Life has a way of pointing people towards their destinies.
This is what happened to Lauryn Sulani, a nurse and founder of the Centre for Down syndrome, Sickle Cell and Autism (Cedossa).
It was founded in 2021 and registered in September 2022 as a non-governmental charity organisation to advocate for people with Down syndrome, sickle cell and autism.
Lauryn had a child with Down syndrome and learnt about her condition at four weeks old.
She recalled going for a postnatal checkup after one week, but they did not diagnose the baby.
But after being visited by fellow nurses a month later, they noted her difficulties with breathing and a weak neck.
They encouraged Lauryn to visit the hospital.
“I remember when I came out of the theatre after delivery, I found my mother alone without the baby. I asked her why the baby was on oxygen since my caesarian section was booked in advance. She just said the baby was having difficulties in breathing.
“Later, I visited the pediatrician over abnormal breathing patterns and cold extremities. This is the day I was told she was born with a congenital abnormality Down syndrome. I was shocked and I cried,” she explained.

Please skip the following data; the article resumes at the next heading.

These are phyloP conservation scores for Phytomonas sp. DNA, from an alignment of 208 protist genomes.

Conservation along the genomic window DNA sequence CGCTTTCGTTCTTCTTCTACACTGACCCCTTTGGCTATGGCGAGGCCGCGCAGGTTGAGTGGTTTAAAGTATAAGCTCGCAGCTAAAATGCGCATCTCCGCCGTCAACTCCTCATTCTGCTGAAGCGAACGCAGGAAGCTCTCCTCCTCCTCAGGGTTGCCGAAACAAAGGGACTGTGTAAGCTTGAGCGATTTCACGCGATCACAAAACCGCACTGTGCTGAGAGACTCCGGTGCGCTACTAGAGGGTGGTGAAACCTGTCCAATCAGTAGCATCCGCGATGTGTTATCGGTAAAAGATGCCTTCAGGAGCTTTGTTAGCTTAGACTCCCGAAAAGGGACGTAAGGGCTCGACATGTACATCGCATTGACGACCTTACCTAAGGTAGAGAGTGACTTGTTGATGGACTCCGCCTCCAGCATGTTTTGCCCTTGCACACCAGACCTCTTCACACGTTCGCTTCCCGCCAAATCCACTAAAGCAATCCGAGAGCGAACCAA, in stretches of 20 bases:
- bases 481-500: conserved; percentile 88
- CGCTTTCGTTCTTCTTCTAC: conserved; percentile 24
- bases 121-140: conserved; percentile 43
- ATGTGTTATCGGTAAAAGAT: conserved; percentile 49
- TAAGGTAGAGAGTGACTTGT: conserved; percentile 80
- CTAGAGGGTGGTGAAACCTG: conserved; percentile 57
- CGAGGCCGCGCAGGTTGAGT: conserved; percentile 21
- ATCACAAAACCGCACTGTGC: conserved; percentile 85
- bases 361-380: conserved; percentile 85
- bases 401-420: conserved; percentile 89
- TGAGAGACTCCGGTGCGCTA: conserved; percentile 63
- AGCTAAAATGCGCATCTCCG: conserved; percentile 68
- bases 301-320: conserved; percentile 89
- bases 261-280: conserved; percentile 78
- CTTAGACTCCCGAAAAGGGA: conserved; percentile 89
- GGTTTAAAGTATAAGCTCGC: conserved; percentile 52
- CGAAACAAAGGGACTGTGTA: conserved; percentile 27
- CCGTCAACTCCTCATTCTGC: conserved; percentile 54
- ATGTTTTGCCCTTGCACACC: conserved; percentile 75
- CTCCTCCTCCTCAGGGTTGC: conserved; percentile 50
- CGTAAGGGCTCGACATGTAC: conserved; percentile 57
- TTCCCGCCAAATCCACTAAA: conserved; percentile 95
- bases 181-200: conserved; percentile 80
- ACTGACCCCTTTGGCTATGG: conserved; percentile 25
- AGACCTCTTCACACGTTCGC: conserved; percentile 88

Lauryn cried because she could not imagine the pain others felt when ill treated because of having autism and Down syndrome.
She related with what was happening to her and it broke her heart.
After several scannings, the baby was also discovered with a hole in her heart.
Said Lauryn: “Having a child with a heart condition is not easy. It means staying full time with her at home. I could not go to my work or business.
“I tried to figure out how to raise her and I hatched an idea to develop my backyard by building a room as a play centre for children with disabilities.”
The aim was to open it up for mothers around her area once a week with their children to play while sharing experiences.
But when she lost her baby at six months, the nurse decided to carry on her vision.
“I had to understand the diagnosis, knowledge gap among mothers, failure by some health personnel to diagnose the problem earlier and stigma in our communities which prompted me to establish Cedossa,” she said.
Her vision is to ensure persons with Down syndrome and autism are accepted and enjoy their human rights like anyone else.
Through her organisation, Lauryn empowers people with Down syndrome and autism about their human rights through advocacy, skills development, psychosocial counseling and training.